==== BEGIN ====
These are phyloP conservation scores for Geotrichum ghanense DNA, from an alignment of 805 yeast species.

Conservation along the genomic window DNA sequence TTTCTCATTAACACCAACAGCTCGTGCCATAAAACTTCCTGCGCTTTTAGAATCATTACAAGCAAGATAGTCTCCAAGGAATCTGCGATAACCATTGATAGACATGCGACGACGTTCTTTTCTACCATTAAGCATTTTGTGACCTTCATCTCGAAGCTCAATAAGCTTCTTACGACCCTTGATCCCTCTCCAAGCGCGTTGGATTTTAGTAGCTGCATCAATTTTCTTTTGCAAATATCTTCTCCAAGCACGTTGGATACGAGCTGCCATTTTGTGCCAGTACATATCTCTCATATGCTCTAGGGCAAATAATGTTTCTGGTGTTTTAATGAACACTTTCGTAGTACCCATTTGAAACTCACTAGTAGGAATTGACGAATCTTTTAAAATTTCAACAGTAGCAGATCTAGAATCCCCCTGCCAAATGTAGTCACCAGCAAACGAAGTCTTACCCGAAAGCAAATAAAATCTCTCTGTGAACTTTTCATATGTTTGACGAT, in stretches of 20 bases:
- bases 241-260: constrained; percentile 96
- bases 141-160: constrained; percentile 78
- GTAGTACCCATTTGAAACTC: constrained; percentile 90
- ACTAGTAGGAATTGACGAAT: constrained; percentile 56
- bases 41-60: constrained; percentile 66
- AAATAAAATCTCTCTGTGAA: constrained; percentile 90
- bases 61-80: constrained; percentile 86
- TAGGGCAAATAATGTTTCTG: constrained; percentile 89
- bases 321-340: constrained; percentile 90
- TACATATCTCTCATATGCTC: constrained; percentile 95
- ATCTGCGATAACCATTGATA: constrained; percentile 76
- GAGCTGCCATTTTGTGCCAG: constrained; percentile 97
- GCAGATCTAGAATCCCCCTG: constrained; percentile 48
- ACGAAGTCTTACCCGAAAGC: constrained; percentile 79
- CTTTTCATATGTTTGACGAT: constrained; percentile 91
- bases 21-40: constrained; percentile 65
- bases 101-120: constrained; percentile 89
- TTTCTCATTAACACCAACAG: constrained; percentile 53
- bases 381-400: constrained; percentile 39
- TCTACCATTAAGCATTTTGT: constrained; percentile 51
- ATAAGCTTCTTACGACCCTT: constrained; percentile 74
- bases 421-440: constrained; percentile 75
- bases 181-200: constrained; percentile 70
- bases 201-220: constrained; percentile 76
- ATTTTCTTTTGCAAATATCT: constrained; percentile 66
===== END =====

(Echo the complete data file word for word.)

These are phyloP conservation scores for Geotrichum ghanense DNA, from an alignment of 805 yeast species.

Conservation along the genomic window DNA sequence TTTCTCATTAACACCAACAGCTCGTGCCATAAAACTTCCTGCGCTTTTAGAATCATTACAAGCAAGATAGTCTCCAAGGAATCTGCGATAACCATTGATAGACATGCGACGACGTTCTTTTCTACCATTAAGCATTTTGTGACCTTCATCTCGAAGCTCAATAAGCTTCTTACGACCCTTGATCCCTCTCCAAGCGCGTTGGATTTTAGTAGCTGCATCAATTTTCTTTTGCAAATATCTTCTCCAAGCACGTTGGATACGAGCTGCCATTTTGTGCCAGTACATATCTCTCATATGCTCTAGGGCAAATAATGTTTCTGGTGTTTTAATGAACACTTTCGTAGTACCCATTTGAAACTCACTAGTAGGAATTGACGAATCTTTTAAAATTTCAACAGTAGCAGATCTAGAATCCCCCTGCCAAATGTAGTCACCAGCAAACGAAGTCTTACCCGAAAGCAAATAAAATCTCTCTGTGAACTTTTCATATGTTTGACGAT, in stretches of 20 bases:
- bases 241-260: constrained; percentile 96
- bases 141-160: constrained; percentile 78
- GTAGTACCCATTTGAAACTC: constrained; percentile 90
- ACTAGTAGGAATTGACGAAT: constrained; percentile 56
- bases 41-60: constrained; percentile 66
- AAATAAAATCTCTCTGTGAA: constrained; percentile 90
- bases 61-80: constrained; percentile 86
- TAGGGCAAATAATGTTTCTG: constrained; percentile 89
- bases 321-340: constrained; percentile 90
- TACATATCTCTCATATGCTC: constrained; percentile 95
- ATCTGCGATAACCATTGATA: constrained; percentile 76
- GAGCTGCCATTTTGTGCCAG: constrained; percentile 97
- GCAGATCTAGAATCCCCCTG: constrained; percentile 48
- ACGAAGTCTTACCCGAAAGC: constrained; percentile 79
- CTTTTCATATGTTTGACGAT: constrained; percentile 91
- bases 21-40: constrained; percentile 65
- bases 101-120: constrained; percentile 89
- TTTCTCATTAACACCAACAG: constrained; percentile 53
- bases 381-400: constrained; percentile 39
- TCTACCATTAAGCATTTTGT: constrained; percentile 51
- ATAAGCTTCTTACGACCCTT: constrained; percentile 74
- bases 421-440: constrained; percentile 75
- bases 181-200: constrained; percentile 70
- bases 201-220: constrained; percentile 76
- ATTTTCTTTTGCAAATATCT: constrained; percentile 66